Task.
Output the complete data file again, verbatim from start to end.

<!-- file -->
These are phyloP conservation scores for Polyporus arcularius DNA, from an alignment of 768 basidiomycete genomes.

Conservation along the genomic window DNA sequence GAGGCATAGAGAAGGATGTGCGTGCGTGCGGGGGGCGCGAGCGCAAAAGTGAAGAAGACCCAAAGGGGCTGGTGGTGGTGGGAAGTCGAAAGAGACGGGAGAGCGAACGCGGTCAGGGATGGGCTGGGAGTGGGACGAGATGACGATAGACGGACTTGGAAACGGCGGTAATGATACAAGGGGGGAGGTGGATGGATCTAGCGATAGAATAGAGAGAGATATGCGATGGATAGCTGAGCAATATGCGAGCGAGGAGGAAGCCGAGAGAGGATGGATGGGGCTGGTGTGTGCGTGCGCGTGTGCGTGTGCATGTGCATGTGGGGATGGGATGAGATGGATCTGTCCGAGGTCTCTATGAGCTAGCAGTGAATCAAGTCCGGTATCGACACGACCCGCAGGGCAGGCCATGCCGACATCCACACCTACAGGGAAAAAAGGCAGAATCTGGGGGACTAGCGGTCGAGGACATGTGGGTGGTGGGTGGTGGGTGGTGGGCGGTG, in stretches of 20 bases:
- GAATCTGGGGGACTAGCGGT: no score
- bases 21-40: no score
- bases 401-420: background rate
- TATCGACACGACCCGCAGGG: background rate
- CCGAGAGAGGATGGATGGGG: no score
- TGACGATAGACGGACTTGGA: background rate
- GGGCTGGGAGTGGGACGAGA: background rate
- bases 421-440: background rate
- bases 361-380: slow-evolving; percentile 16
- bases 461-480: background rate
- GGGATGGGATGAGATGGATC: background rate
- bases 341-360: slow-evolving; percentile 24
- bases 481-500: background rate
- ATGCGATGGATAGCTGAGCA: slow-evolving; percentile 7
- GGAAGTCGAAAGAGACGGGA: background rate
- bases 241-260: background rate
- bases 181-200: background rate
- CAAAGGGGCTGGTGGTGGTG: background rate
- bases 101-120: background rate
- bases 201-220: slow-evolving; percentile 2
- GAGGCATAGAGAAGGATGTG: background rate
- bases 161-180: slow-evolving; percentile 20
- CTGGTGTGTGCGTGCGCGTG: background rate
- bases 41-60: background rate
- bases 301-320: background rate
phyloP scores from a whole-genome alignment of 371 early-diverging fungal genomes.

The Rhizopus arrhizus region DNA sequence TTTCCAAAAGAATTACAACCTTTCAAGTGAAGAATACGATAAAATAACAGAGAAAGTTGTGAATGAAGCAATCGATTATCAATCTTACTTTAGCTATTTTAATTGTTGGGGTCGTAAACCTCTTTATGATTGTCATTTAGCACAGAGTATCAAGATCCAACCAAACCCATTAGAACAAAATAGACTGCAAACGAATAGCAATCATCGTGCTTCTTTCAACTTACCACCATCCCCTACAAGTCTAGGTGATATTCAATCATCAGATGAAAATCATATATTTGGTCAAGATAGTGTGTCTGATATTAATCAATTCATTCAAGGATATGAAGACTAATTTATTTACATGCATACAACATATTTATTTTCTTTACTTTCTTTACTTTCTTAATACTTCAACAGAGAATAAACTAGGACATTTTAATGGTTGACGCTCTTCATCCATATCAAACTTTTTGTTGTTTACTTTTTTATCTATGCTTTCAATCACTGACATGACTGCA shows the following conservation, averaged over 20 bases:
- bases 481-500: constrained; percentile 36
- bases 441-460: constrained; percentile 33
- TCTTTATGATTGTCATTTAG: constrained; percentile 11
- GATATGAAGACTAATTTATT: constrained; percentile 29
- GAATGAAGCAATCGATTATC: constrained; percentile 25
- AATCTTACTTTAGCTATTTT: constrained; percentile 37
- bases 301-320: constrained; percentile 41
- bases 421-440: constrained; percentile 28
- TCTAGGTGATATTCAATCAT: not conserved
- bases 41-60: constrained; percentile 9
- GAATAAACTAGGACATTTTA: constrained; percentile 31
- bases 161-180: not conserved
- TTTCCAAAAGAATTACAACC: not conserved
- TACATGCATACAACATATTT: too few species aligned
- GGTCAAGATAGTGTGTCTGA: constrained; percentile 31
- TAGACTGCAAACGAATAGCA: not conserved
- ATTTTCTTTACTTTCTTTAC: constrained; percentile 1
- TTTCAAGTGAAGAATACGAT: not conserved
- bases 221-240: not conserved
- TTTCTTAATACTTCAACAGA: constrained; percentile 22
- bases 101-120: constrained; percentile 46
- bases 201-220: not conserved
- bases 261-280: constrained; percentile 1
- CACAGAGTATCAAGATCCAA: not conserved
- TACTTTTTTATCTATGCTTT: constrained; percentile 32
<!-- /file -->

These are phyloP conservation scores for Polyporus arcularius DNA, from an alignment of 768 basidiomycete genomes.

Conservation along the genomic window DNA sequence GAGGCATAGAGAAGGATGTGCGTGCGTGCGGGGGGCGCGAGCGCAAAAGTGAAGAAGACCCAAAGGGGCTGGTGGTGGTGGGAAGTCGAAAGAGACGGGAGAGCGAACGCGGTCAGGGATGGGCTGGGAGTGGGACGAGATGACGATAGACGGACTTGGAAACGGCGGTAATGATACAAGGGGGGAGGTGGATGGATCTAGCGATAGAATAGAGAGAGATATGCGATGGATAGCTGAGCAATATGCGAGCGAGGAGGAAGCCGAGAGAGGATGGATGGGGCTGGTGTGTGCGTGCGCGTGTGCGTGTGCATGTGCATGTGGGGATGGGATGAGATGGATCTGTCCGAGGTCTCTATGAGCTAGCAGTGAATCAAGTCCGGTATCGACACGACCCGCAGGGCAGGCCATGCCGACATCCACACCTACAGGGAAAAAAGGCAGAATCTGGGGGACTAGCGGTCGAGGACATGTGGGTGGTGGGTGGTGGGTGGTGGGCGGTG, in stretches of 20 bases:
- GAATCTGGGGGACTAGCGGT: no score
- bases 21-40: no score
- bases 401-420: background rate
- TATCGACACGACCCGCAGGG: background rate
- CCGAGAGAGGATGGATGGGG: no score
- TGACGATAGACGGACTTGGA: background rate
- GGGCTGGGAGTGGGACGAGA: background rate
- bases 421-440: background rate
- bases 361-380: slow-evolving; percentile 16
- bases 461-480: background rate
- GGGATGGGATGAGATGGATC: background rate
- bases 341-360: slow-evolving; percentile 24
- bases 481-500: background rate
- ATGCGATGGATAGCTGAGCA: slow-evolving; percentile 7
- GGAAGTCGAAAGAGACGGGA: background rate
- bases 241-260: background rate
- bases 181-200: background rate
- CAAAGGGGCTGGTGGTGGTG: background rate
- bases 101-120: background rate
- bases 201-220: slow-evolving; percentile 2
- GAGGCATAGAGAAGGATGTG: background rate
- bases 161-180: slow-evolving; percentile 20
- CTGGTGTGTGCGTGCGCGTG: background rate
- bases 41-60: background rate
- bases 301-320: background rate
phyloP scores from a whole-genome alignment of 371 early-diverging fungal genomes.

The Rhizopus arrhizus region DNA sequence TTTCCAAAAGAATTACAACCTTTCAAGTGAAGAATACGATAAAATAACAGAGAAAGTTGTGAATGAAGCAATCGATTATCAATCTTACTTTAGCTATTTTAATTGTTGGGGTCGTAAACCTCTTTATGATTGTCATTTAGCACAGAGTATCAAGATCCAACCAAACCCATTAGAACAAAATAGACTGCAAACGAATAGCAATCATCGTGCTTCTTTCAACTTACCACCATCCCCTACAAGTCTAGGTGATATTCAATCATCAGATGAAAATCATATATTTGGTCAAGATAGTGTGTCTGATATTAATCAATTCATTCAAGGATATGAAGACTAATTTATTTACATGCATACAACATATTTATTTTCTTTACTTTCTTTACTTTCTTAATACTTCAACAGAGAATAAACTAGGACATTTTAATGGTTGACGCTCTTCATCCATATCAAACTTTTTGTTGTTTACTTTTTTATCTATGCTTTCAATCACTGACATGACTGCA shows the following conservation, averaged over 20 bases:
- bases 481-500: constrained; percentile 36
- bases 441-460: constrained; percentile 33
- TCTTTATGATTGTCATTTAG: constrained; percentile 11
- GATATGAAGACTAATTTATT: constrained; percentile 29
- GAATGAAGCAATCGATTATC: constrained; percentile 25
- AATCTTACTTTAGCTATTTT: constrained; percentile 37
- bases 301-320: constrained; percentile 41
- bases 421-440: constrained; percentile 28
- TCTAGGTGATATTCAATCAT: not conserved
- bases 41-60: constrained; percentile 9
- GAATAAACTAGGACATTTTA: constrained; percentile 31
- bases 161-180: not conserved
- TTTCCAAAAGAATTACAACC: not conserved
- TACATGCATACAACATATTT: too few species aligned
- GGTCAAGATAGTGTGTCTGA: constrained; percentile 31
- TAGACTGCAAACGAATAGCA: not conserved
- ATTTTCTTTACTTTCTTTAC: constrained; percentile 1
- TTTCAAGTGAAGAATACGAT: not conserved
- bases 221-240: not conserved
- TTTCTTAATACTTCAACAGA: constrained; percentile 22
- bases 101-120: constrained; percentile 46
- bases 201-220: not conserved
- bases 261-280: constrained; percentile 1
- CACAGAGTATCAAGATCCAA: not conserved
- TACTTTTTTATCTATGCTTT: constrained; percentile 32